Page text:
Feeder have become very much part of the furniture in British rock since their meteoric rise to fame back in 2001, on the back of huge, feel-good hits “Buck Rogers” and “Seven Days In the Sun”.
Playing to a sold-out crowd, Feeder produced a rousing set at Oxford’s O2 Academy last Saturday to reaffirm their status as one of the UK’s biggest rock acts. It was the first time the band had played Oxford since their late drummer Jon Lee broke his foot on their “Polythene” tour in 1999, and they certainly made up for lost time.
Opening with “Sweet 16” from their 1996 EP “Swim”, the bar was set for the night, and they maintained that steady pace with their 1999 single “Insomnia”.
The reaction they received was one of almost tangible joy, significant given the band’s lengthy stay away from Oxford.
There was something of a carnival atmosphere in the venue, with a good mix of ages in attendance and various Halloween decorations hanging from the walls.
However, whilst new material such as the heavier “Sentimental” and “Renegades”, were well received by the fans who were lapping up every moment, there was a nagging sense that the occasion could have been so much more .
In truth, their star has not burned as brightly in recent years, which perhaps explains the band’s reversion to type with “Renegades”. That said, this performance illustrated just how adept they are at producing hits.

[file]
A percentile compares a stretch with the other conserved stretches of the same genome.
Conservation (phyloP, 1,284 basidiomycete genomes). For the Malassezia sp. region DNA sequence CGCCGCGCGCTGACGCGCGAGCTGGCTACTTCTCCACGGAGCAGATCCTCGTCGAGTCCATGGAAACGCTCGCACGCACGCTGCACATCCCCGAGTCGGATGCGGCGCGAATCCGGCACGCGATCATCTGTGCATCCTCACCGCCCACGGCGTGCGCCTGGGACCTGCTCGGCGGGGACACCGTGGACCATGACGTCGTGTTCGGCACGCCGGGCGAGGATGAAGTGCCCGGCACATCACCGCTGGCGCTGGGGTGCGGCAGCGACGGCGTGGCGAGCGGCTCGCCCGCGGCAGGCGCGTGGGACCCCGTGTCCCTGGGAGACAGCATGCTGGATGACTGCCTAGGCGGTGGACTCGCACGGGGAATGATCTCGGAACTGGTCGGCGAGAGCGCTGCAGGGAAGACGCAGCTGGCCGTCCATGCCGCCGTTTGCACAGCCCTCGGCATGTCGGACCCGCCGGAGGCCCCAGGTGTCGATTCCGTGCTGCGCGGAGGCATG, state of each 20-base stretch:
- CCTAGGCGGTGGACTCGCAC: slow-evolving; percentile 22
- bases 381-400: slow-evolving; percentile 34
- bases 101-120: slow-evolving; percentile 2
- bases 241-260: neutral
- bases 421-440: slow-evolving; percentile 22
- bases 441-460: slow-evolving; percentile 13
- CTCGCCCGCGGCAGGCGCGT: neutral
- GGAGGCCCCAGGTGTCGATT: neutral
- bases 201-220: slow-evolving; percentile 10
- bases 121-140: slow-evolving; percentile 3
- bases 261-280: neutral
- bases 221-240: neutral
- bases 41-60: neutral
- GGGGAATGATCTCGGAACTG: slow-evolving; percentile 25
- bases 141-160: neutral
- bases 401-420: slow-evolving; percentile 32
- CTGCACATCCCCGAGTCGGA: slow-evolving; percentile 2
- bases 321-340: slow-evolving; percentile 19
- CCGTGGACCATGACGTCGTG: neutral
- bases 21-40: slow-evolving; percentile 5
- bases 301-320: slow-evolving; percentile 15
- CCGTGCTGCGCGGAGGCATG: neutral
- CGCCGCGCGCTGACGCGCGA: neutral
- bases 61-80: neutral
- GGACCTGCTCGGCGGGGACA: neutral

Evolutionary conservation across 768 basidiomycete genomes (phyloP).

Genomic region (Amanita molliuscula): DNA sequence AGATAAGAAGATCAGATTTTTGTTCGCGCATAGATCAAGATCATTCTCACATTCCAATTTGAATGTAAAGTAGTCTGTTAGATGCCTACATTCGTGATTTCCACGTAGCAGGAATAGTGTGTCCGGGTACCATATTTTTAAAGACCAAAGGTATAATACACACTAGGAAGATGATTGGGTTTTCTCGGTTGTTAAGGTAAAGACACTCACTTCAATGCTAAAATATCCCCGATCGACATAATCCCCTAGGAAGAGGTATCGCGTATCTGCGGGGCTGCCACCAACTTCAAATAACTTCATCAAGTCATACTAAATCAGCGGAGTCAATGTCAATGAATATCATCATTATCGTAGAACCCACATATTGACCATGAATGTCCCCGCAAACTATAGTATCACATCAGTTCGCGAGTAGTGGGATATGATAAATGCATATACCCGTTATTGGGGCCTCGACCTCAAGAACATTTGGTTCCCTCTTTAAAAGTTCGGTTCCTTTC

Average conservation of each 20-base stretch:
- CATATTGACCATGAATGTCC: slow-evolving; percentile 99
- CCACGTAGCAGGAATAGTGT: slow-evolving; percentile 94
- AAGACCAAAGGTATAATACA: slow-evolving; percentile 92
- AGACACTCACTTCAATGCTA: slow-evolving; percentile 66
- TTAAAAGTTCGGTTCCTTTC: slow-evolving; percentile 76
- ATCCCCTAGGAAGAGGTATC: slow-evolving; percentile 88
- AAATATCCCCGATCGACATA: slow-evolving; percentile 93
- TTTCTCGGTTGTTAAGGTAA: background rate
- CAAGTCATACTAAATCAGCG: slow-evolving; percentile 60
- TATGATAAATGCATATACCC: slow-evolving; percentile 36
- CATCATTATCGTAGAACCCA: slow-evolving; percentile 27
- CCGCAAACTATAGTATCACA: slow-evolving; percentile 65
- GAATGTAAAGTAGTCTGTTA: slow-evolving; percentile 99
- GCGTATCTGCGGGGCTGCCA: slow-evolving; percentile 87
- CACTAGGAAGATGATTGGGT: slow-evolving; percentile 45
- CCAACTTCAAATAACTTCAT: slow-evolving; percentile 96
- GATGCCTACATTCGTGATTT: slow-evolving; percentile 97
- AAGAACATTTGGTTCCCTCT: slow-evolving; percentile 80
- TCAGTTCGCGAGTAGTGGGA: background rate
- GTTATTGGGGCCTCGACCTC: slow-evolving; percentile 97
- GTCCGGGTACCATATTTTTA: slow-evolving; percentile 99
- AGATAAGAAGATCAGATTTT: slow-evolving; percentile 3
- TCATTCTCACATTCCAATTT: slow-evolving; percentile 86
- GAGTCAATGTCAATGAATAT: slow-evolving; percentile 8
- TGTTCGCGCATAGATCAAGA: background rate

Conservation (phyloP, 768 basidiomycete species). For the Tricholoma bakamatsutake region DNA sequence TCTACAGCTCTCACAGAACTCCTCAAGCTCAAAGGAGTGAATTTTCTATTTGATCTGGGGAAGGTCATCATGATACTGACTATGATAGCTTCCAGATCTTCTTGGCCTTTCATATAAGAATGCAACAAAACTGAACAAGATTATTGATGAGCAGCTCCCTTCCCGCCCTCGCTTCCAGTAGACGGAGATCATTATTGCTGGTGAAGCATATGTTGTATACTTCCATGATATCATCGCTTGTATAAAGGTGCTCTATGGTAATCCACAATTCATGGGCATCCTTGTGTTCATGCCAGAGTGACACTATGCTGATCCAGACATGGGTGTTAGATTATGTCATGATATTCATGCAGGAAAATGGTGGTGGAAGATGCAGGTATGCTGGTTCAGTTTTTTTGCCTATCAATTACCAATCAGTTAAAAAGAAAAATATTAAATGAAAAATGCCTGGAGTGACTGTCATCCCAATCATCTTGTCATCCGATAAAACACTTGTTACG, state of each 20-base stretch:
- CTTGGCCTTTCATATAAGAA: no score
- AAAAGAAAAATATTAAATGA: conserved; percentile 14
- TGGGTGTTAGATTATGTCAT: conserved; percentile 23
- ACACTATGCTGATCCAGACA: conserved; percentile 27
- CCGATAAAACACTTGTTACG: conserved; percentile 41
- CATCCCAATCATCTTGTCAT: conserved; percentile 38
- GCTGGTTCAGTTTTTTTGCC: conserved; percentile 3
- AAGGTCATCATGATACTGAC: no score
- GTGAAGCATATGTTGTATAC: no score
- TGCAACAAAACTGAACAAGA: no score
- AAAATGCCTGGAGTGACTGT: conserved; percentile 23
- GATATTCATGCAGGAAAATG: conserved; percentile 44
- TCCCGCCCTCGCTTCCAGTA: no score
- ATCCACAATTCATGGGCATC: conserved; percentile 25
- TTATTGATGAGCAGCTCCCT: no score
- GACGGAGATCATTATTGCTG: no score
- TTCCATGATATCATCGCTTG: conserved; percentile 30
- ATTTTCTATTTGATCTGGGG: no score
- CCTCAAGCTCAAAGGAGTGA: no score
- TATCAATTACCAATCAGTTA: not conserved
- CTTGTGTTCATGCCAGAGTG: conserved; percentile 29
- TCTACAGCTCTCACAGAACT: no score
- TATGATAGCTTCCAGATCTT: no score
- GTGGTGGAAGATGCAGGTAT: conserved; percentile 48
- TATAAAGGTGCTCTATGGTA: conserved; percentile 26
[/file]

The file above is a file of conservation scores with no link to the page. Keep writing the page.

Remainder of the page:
Whilst the new album sounds very similar to – almost a continuation of – “Silent Cry” – the previous album – the astonishing thing about this performance was the amount of hits present in the set list.
There was an intimate feel to the gig, which took on a totally different feel to previous tours having taken place in much larger arenas back in 2006, when Feeder briefly hit the heights of stadium rock.
The interaction between the band and members of the crowd helped break down the perceived barrier and allowed the performance to take on a more inclusive dimension.
“Do I really have to play ‘Seven Days In the Sun’?” asked frontman Grant Nicholas in mock reluctance before launching into the ever-recognisable riff.
Despite his flippancy, Nicholas did seem jaded to some degree as he played the bigger hits. “Buck Rogers” in particular has become something of a millstone, potentially masking more heartfelt songs like “Just the Way I’m Feeling” and “Pushing the Senses” from the recognition they deserve.
Indeed, whilst the Welsh rockers are best known for those poppier tracks, darker output – “Renegades” and “Silent Cry” – mean that they are one of a very select group of bands welcome in any festival line-up.
The night was rounded off with an extended encore, consisting of “High” and “Shade” – taken from “Polythene” and “Swim” respectively – before launching into the band’s super-hit “Just A Day”, causing the whole of the Oxford crowd to jump in unison and creating what must have been a minor earthquake.
Feeder might not be the biggest band in the world, and perhaps this is the height of fame they’re now destined to stay. But you don’t have to be a global superstars to impress the audience in front of you, and they did just that.Tweet